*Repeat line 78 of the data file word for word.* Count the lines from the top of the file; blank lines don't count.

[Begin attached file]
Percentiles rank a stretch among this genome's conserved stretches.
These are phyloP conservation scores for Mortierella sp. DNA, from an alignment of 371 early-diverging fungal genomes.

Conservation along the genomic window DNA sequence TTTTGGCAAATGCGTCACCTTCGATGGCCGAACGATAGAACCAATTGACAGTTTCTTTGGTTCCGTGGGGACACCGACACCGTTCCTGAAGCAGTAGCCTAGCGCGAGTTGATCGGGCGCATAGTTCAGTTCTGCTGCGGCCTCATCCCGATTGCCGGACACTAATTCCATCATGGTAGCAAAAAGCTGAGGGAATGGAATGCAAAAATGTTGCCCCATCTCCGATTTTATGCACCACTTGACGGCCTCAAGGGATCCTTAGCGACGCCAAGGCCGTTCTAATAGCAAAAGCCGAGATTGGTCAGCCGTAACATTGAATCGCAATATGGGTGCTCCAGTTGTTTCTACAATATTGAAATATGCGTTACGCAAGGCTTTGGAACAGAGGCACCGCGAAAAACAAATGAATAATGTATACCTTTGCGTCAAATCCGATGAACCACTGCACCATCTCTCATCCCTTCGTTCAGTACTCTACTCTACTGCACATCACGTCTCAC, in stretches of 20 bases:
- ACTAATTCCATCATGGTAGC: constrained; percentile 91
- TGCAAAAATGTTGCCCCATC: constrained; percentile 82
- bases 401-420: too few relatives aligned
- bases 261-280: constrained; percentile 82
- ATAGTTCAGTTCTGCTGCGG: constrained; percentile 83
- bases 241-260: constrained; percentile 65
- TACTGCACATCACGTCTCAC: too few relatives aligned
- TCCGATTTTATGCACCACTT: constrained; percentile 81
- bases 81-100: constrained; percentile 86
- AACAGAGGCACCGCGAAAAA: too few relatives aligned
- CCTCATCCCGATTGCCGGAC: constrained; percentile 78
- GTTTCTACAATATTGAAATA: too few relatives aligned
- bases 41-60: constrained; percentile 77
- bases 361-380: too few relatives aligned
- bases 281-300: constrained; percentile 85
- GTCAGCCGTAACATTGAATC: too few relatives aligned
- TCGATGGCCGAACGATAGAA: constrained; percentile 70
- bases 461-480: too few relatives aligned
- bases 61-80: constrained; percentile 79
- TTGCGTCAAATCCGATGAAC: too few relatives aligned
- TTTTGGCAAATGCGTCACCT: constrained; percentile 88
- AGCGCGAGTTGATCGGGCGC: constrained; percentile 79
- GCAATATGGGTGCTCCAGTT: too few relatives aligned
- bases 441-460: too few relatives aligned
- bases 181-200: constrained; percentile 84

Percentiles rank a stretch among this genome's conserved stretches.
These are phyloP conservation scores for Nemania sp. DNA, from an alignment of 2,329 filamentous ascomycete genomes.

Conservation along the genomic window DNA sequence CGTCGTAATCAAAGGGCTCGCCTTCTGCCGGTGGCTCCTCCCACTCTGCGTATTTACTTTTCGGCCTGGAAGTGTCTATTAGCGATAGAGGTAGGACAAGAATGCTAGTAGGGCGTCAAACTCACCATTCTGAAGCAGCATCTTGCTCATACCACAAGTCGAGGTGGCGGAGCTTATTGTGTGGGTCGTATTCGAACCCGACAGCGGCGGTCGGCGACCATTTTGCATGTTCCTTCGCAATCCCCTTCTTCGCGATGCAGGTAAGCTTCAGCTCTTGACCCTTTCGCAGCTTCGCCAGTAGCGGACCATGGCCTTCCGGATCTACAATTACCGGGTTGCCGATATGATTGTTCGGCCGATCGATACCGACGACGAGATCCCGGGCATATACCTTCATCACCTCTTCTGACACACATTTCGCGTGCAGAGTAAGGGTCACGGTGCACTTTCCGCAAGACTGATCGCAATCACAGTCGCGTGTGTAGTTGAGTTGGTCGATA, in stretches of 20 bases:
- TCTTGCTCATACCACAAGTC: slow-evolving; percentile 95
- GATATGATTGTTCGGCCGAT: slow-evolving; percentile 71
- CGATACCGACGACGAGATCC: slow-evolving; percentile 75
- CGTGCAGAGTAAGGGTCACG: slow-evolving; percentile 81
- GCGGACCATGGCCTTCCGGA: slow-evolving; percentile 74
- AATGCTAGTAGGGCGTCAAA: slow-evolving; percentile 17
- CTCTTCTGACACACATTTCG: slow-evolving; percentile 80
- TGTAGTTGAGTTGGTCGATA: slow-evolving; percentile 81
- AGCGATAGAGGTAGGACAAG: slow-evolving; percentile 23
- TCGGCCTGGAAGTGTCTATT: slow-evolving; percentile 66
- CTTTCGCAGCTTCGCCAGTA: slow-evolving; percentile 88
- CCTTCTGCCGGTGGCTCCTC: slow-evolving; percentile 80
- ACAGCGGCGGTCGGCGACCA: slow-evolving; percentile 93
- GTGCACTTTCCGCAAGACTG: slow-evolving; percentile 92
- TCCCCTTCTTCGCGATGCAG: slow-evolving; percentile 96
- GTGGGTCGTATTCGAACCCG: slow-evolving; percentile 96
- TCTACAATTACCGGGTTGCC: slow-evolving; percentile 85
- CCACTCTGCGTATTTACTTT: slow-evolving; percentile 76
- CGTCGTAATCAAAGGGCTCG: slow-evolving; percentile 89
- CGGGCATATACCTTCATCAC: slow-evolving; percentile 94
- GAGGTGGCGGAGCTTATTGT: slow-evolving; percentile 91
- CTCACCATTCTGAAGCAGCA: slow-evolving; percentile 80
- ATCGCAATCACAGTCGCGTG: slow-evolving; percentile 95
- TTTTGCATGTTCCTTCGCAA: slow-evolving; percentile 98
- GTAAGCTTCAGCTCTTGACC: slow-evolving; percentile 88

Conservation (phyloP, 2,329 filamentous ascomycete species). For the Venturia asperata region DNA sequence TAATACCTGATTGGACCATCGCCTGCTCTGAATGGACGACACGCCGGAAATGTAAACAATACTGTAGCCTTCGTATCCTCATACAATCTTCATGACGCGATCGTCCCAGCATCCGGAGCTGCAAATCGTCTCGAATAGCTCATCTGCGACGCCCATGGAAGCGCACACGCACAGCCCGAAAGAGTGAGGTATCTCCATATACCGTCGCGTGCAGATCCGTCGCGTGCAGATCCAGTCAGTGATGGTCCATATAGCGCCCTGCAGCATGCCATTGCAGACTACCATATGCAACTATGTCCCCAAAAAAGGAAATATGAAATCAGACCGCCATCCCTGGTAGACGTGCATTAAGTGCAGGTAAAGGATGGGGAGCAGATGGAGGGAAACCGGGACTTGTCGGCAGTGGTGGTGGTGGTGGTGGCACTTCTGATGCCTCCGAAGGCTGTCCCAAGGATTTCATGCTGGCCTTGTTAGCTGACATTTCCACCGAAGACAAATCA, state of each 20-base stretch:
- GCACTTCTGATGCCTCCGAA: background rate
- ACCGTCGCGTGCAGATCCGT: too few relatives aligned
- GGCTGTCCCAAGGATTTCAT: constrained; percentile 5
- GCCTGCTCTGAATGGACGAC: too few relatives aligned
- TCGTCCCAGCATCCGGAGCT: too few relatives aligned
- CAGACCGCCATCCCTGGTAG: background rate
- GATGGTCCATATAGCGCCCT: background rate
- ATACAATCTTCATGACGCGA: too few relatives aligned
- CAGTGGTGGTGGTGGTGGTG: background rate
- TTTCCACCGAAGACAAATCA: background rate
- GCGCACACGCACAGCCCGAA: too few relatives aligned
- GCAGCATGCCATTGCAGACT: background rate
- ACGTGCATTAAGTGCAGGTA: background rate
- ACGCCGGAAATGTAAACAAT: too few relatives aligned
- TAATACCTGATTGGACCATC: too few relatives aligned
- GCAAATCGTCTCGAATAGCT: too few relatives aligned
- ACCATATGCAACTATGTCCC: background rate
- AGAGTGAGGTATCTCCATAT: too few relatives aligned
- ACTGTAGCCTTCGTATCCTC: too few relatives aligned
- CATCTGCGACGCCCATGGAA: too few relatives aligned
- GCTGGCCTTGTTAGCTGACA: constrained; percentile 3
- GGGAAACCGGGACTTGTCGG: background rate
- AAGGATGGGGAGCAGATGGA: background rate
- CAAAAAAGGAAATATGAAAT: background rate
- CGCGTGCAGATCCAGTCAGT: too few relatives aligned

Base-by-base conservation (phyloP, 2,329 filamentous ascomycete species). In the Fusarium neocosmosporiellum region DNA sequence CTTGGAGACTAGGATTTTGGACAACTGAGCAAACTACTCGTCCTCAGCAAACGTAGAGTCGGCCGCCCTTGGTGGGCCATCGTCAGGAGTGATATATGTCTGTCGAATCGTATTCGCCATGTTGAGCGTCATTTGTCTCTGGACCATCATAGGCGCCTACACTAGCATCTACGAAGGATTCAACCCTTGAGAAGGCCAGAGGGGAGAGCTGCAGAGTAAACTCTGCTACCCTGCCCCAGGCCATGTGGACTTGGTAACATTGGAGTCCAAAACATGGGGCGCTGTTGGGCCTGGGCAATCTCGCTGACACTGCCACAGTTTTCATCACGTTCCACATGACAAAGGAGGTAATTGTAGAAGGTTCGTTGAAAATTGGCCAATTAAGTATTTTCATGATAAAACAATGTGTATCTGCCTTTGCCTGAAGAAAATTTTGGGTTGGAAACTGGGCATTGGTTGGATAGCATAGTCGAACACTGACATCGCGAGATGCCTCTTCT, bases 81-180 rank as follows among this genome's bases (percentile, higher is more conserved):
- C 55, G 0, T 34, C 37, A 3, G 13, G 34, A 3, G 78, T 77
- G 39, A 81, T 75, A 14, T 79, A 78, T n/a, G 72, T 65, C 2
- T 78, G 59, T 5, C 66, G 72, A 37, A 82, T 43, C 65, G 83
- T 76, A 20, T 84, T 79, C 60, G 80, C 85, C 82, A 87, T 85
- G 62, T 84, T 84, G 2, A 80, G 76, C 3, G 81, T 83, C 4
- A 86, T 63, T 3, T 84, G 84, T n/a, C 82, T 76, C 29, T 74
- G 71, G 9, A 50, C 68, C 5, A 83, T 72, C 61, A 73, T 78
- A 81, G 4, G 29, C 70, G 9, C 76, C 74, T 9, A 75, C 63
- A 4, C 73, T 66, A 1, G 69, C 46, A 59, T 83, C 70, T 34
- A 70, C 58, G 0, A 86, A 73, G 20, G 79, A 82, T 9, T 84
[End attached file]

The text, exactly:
- GCTGGCCTTGTTAGCTGACA: constrained; percentile 3